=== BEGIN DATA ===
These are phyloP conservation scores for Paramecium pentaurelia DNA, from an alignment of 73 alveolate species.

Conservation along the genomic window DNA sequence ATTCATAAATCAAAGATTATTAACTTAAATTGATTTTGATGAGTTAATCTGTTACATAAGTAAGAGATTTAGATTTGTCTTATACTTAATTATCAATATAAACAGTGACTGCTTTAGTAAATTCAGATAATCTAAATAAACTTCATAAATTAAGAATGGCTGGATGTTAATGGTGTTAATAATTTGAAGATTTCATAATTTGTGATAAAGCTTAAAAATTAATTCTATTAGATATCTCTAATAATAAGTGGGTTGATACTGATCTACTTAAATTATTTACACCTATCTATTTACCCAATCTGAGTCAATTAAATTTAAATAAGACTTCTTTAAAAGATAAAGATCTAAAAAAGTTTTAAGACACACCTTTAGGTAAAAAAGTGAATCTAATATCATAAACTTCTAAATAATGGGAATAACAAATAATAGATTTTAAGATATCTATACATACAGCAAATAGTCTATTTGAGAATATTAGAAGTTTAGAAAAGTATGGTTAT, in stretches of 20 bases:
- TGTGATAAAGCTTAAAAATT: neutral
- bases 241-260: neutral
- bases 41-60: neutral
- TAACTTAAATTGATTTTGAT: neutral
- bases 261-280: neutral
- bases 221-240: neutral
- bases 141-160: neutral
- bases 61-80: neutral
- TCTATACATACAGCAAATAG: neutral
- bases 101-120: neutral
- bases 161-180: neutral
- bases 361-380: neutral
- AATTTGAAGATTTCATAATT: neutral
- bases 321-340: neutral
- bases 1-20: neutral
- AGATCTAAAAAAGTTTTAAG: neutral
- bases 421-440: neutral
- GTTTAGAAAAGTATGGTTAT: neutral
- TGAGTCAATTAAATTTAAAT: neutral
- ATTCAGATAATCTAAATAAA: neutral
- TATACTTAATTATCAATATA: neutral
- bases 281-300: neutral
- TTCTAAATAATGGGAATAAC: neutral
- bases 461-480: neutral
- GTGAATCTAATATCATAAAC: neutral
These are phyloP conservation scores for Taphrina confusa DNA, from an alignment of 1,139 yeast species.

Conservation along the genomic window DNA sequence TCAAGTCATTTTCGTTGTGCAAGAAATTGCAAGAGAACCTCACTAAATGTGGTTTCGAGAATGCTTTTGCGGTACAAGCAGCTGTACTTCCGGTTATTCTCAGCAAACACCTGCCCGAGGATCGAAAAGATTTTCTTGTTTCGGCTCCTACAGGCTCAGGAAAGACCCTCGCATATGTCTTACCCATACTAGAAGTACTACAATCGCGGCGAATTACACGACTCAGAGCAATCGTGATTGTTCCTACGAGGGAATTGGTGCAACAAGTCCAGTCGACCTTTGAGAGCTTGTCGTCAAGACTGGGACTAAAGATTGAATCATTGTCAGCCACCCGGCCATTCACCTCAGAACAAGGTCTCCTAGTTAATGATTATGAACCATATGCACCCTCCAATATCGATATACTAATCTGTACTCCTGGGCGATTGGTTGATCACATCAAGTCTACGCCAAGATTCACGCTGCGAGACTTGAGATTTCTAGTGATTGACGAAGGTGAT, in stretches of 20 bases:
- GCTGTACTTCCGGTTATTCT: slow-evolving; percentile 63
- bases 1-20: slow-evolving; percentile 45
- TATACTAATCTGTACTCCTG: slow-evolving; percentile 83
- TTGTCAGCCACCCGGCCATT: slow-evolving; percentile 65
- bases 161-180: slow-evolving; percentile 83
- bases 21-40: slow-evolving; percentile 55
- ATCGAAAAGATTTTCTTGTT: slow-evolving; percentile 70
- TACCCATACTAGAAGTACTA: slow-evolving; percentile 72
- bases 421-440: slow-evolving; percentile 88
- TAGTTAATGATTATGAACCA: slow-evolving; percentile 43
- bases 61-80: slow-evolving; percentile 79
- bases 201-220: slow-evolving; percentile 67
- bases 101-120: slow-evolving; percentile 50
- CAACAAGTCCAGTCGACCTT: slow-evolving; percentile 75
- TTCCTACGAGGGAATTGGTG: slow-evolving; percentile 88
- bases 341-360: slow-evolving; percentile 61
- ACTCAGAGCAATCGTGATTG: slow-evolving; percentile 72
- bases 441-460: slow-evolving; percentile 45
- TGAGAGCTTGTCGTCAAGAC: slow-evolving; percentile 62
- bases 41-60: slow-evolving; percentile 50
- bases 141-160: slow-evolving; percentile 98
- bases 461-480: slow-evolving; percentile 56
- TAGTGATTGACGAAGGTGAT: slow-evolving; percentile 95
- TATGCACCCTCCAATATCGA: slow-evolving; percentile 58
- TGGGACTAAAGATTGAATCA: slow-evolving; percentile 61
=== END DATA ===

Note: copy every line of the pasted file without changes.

These are phyloP conservation scores for Paramecium pentaurelia DNA, from an alignment of 73 alveolate species.

Conservation along the genomic window DNA sequence ATTCATAAATCAAAGATTATTAACTTAAATTGATTTTGATGAGTTAATCTGTTACATAAGTAAGAGATTTAGATTTGTCTTATACTTAATTATCAATATAAACAGTGACTGCTTTAGTAAATTCAGATAATCTAAATAAACTTCATAAATTAAGAATGGCTGGATGTTAATGGTGTTAATAATTTGAAGATTTCATAATTTGTGATAAAGCTTAAAAATTAATTCTATTAGATATCTCTAATAATAAGTGGGTTGATACTGATCTACTTAAATTATTTACACCTATCTATTTACCCAATCTGAGTCAATTAAATTTAAATAAGACTTCTTTAAAAGATAAAGATCTAAAAAAGTTTTAAGACACACCTTTAGGTAAAAAAGTGAATCTAATATCATAAACTTCTAAATAATGGGAATAACAAATAATAGATTTTAAGATATCTATACATACAGCAAATAGTCTATTTGAGAATATTAGAAGTTTAGAAAAGTATGGTTAT, in stretches of 20 bases:
- TGTGATAAAGCTTAAAAATT: neutral
- bases 241-260: neutral
- bases 41-60: neutral
- TAACTTAAATTGATTTTGAT: neutral
- bases 261-280: neutral
- bases 221-240: neutral
- bases 141-160: neutral
- bases 61-80: neutral
- TCTATACATACAGCAAATAG: neutral
- bases 101-120: neutral
- bases 161-180: neutral
- bases 361-380: neutral
- AATTTGAAGATTTCATAATT: neutral
- bases 321-340: neutral
- bases 1-20: neutral
- AGATCTAAAAAAGTTTTAAG: neutral
- bases 421-440: neutral
- GTTTAGAAAAGTATGGTTAT: neutral
- TGAGTCAATTAAATTTAAAT: neutral
- ATTCAGATAATCTAAATAAA: neutral
- TATACTTAATTATCAATATA: neutral
- bases 281-300: neutral
- TTCTAAATAATGGGAATAAC: neutral
- bases 461-480: neutral
- GTGAATCTAATATCATAAAC: neutral
These are phyloP conservation scores for Taphrina confusa DNA, from an alignment of 1,139 yeast species.

Conservation along the genomic window DNA sequence TCAAGTCATTTTCGTTGTGCAAGAAATTGCAAGAGAACCTCACTAAATGTGGTTTCGAGAATGCTTTTGCGGTACAAGCAGCTGTACTTCCGGTTATTCTCAGCAAACACCTGCCCGAGGATCGAAAAGATTTTCTTGTTTCGGCTCCTACAGGCTCAGGAAAGACCCTCGCATATGTCTTACCCATACTAGAAGTACTACAATCGCGGCGAATTACACGACTCAGAGCAATCGTGATTGTTCCTACGAGGGAATTGGTGCAACAAGTCCAGTCGACCTTTGAGAGCTTGTCGTCAAGACTGGGACTAAAGATTGAATCATTGTCAGCCACCCGGCCATTCACCTCAGAACAAGGTCTCCTAGTTAATGATTATGAACCATATGCACCCTCCAATATCGATATACTAATCTGTACTCCTGGGCGATTGGTTGATCACATCAAGTCTACGCCAAGATTCACGCTGCGAGACTTGAGATTTCTAGTGATTGACGAAGGTGAT, in stretches of 20 bases:
- GCTGTACTTCCGGTTATTCT: slow-evolving; percentile 63
- bases 1-20: slow-evolving; percentile 45
- TATACTAATCTGTACTCCTG: slow-evolving; percentile 83
- TTGTCAGCCACCCGGCCATT: slow-evolving; percentile 65
- bases 161-180: slow-evolving; percentile 83
- bases 21-40: slow-evolving; percentile 55
- ATCGAAAAGATTTTCTTGTT: slow-evolving; percentile 70
- TACCCATACTAGAAGTACTA: slow-evolving; percentile 72
- bases 421-440: slow-evolving; percentile 88
- TAGTTAATGATTATGAACCA: slow-evolving; percentile 43
- bases 61-80: slow-evolving; percentile 79
- bases 201-220: slow-evolving; percentile 67
- bases 101-120: slow-evolving; percentile 50
- CAACAAGTCCAGTCGACCTT: slow-evolving; percentile 75
- TTCCTACGAGGGAATTGGTG: slow-evolving; percentile 88
- bases 341-360: slow-evolving; percentile 61
- ACTCAGAGCAATCGTGATTG: slow-evolving; percentile 72
- bases 441-460: slow-evolving; percentile 45
- TGAGAGCTTGTCGTCAAGAC: slow-evolving; percentile 62
- bases 41-60: slow-evolving; percentile 50
- bases 141-160: slow-evolving; percentile 98
- bases 461-480: slow-evolving; percentile 56
- TAGTGATTGACGAAGGTGAT: slow-evolving; percentile 95
- TATGCACCCTCCAATATCGA: slow-evolving; percentile 58
- TGGGACTAAAGATTGAATCA: slow-evolving; percentile 61